Construction & Operation
The planetary mixer is so named because the mixing blade (commonly known as the beater) rotates in a planetary motion inside the mixer bowl. The bowl of the single planetary mixer consists of an upper cylindrical section and a lower hemispherical section. The mixer bowl is secured to a semi-circular frame (also termed as “fork") at the time of mixing. The beater profiles are shaped to match the lower curved surface of the bowl. The beater has two types of movements: it revolves on it own vertical axis at high speed. At the same time, this vertical axis rotates around the centre of the bowl at a relatively lower speed.
The direction of rotation of the beater on its own axis and that around the axis of the bowl is in opposite directions. The planetary motion is generated by mounting a gear pinion on the beater shaft, which is driven on a stationary internal gear ring. Figure 1 is a schematic representation of the drive arrangement for creating the planetary motion.
The planetary motion of the beater is very effective in mixing the contents of the bowl. There are virtually no dead spaces in the mixing bowl. Scrapers with Teflon edges may be provided to wipe any material which may stick onto the internal surface of the bowl.
Single planetary mixers are relatively inexpensive, versatile, and can be constructed in a range of sizes. The popular features of this mixer are the possible use of multiple bowls and beater designs with the same mixer assembly.
The removable bowl design permits the mixing of one lot after another with minimum loss of production. While one bowl is attached to the mixer (in operation), the other can be loaded with material and made ready for mixing the next batch. In addition, a selection of beater designs is available and can be fitted depending on the product to be mixed. The different types of beater designs are represented in figure 2.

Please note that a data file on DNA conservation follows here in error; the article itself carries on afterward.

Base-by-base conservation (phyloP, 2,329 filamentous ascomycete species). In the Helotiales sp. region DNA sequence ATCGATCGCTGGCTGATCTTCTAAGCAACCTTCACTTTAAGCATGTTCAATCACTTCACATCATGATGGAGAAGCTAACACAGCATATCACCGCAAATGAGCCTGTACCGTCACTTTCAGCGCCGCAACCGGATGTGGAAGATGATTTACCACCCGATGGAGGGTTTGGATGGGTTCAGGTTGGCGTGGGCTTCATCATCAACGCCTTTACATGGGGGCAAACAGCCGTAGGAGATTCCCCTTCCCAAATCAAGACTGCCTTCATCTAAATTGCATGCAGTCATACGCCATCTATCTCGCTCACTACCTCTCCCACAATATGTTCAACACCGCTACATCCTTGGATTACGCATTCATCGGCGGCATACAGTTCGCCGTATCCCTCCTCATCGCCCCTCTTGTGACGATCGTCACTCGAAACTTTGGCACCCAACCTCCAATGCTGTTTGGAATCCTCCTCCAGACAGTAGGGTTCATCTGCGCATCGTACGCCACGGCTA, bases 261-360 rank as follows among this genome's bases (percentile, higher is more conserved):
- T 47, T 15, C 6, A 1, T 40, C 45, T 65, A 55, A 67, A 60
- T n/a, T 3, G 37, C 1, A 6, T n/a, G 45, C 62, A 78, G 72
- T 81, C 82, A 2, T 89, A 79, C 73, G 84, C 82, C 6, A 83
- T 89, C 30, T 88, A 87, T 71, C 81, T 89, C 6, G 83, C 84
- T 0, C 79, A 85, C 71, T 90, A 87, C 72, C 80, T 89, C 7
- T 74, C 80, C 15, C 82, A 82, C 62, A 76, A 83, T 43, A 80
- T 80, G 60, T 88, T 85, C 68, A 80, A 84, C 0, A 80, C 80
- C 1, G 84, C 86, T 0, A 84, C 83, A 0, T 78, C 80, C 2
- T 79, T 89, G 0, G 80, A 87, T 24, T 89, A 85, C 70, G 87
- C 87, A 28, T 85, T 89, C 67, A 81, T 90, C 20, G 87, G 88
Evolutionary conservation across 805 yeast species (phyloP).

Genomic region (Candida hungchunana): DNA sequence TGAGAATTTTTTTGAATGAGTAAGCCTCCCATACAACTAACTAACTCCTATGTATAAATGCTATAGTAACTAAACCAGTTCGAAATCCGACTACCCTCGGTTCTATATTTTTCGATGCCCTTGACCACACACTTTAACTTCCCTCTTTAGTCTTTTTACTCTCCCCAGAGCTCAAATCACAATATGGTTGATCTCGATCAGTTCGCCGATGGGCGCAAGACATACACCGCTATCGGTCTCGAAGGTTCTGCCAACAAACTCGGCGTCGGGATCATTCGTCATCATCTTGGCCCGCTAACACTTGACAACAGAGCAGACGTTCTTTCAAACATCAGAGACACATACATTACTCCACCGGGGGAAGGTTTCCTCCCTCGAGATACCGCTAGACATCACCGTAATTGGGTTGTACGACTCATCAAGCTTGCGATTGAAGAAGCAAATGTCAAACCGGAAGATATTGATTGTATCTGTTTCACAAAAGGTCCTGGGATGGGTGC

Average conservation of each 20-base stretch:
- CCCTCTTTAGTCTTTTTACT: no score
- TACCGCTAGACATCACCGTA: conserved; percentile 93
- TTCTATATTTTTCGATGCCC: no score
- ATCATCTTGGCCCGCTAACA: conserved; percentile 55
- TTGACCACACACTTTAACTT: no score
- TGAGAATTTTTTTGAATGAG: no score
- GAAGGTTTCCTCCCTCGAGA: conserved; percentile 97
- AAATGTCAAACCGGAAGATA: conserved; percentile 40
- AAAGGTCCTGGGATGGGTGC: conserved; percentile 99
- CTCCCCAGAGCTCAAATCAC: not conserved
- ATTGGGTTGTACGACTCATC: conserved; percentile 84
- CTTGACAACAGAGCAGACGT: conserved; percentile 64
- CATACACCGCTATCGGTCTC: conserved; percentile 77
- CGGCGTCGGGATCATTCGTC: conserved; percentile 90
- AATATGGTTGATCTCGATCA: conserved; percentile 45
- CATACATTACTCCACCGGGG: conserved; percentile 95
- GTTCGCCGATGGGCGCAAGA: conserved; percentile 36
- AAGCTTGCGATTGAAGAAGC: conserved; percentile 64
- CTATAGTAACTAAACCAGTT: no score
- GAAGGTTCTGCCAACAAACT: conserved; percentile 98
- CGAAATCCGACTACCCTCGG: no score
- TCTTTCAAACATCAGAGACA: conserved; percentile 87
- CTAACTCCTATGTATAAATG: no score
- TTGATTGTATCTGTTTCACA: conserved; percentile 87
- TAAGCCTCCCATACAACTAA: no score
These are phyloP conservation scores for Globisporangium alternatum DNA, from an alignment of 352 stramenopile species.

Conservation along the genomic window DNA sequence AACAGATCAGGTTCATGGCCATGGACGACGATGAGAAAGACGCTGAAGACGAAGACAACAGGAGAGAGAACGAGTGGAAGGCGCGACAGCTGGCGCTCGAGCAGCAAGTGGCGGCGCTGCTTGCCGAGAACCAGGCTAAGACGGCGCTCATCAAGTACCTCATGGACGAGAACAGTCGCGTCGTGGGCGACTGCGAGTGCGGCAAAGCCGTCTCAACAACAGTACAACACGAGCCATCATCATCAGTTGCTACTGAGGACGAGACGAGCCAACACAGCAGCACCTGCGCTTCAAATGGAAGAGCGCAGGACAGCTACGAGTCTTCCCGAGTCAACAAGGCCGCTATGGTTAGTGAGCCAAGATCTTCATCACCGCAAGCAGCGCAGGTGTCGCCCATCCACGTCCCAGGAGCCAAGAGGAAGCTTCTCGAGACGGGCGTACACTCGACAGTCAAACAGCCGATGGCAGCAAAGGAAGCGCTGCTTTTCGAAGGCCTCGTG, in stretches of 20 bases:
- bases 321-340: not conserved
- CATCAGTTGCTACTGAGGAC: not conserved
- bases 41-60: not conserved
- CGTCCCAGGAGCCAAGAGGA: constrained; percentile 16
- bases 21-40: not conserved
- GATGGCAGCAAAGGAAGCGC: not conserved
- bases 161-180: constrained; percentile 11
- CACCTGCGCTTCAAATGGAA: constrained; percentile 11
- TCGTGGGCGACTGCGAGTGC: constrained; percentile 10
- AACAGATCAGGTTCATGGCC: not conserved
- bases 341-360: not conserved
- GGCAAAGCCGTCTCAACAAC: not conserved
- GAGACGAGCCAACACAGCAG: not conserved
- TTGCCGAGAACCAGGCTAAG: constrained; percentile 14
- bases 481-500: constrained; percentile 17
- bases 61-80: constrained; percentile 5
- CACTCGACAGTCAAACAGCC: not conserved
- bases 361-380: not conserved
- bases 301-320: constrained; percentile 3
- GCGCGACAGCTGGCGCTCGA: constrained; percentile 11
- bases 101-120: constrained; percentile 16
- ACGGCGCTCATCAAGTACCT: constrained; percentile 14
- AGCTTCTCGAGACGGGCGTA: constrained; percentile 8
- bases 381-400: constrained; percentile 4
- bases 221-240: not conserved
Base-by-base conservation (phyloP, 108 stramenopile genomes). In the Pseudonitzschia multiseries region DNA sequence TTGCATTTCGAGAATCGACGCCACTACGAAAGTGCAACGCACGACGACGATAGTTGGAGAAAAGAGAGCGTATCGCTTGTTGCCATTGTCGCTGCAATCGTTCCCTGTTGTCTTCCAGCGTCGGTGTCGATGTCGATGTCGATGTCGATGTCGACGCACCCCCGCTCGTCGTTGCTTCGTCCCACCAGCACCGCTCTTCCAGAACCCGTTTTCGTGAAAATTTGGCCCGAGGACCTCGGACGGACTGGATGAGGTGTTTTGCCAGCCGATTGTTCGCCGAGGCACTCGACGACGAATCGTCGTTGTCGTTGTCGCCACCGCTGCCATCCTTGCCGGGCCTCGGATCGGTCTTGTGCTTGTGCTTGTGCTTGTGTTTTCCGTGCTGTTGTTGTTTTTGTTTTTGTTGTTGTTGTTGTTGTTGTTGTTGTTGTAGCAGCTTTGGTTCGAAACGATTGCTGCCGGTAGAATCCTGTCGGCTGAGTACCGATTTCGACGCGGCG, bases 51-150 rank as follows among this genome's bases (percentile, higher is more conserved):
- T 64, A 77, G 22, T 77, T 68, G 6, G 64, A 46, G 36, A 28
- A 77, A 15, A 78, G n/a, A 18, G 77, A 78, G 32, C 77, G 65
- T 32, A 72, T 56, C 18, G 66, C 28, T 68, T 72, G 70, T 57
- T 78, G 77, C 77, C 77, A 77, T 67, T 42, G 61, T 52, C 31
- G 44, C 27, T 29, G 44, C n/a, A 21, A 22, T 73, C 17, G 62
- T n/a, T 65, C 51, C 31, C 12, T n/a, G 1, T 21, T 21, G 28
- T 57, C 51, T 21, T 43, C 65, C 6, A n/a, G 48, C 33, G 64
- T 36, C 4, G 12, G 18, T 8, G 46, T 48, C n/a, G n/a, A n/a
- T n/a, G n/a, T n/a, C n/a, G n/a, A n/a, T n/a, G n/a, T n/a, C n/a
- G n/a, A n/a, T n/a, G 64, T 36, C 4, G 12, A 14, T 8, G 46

The most commonly used beaters are the batter, wire whip, and hook type. The batter beater is the used for cake batters and general mixing applications. The wire whip is used for beating egg foams and cream. The hook beater is used for mixing and kneading yeast dough, and bread or dough for pastry.
After the mixing is completed, the bowl is lowered and can be easily detached and removed from the mixer assembly. The mixer bowl can be removed by either lowering it beneath the beater, or raising the beater above the bowl. The lifting and lowering of the bowl is through a manual arrangement for small size mixers. For larger units either the bowl is lowered beneath the motor or the drive system along with the beater is raised above the bowl, using a motorized or hydraulically operated mechanical arrangement. The bowl can be moved away from the machine using a suitable trolley with wheels (usually termed as “dolly"). Figure 3 is the photograph of 150 litres single planetary mixer.
The discharge of the mixer bowl can be carried out by hand scooping or through a bottom discharge valve. For materials that do not flow easily, hydraulically operated automatic discharge systems may be used.
Since the planetary beater is mounted from above the mixer bowl, there are no packing glands or seals in contact with the product. This eliminates the possibility of product contamination due to sealing or packing material, as well as eliminating the need for repacking whenever there is a product change.
The single planetary mixers are available in small sizes suitable for home kitchens to production size units with capacities of 300 litres. The mixer motor may range from fractional horse power ratings for smaller sizes to about 10 - 15 HP for the 300 litres mixer, depending on the material to be mixed.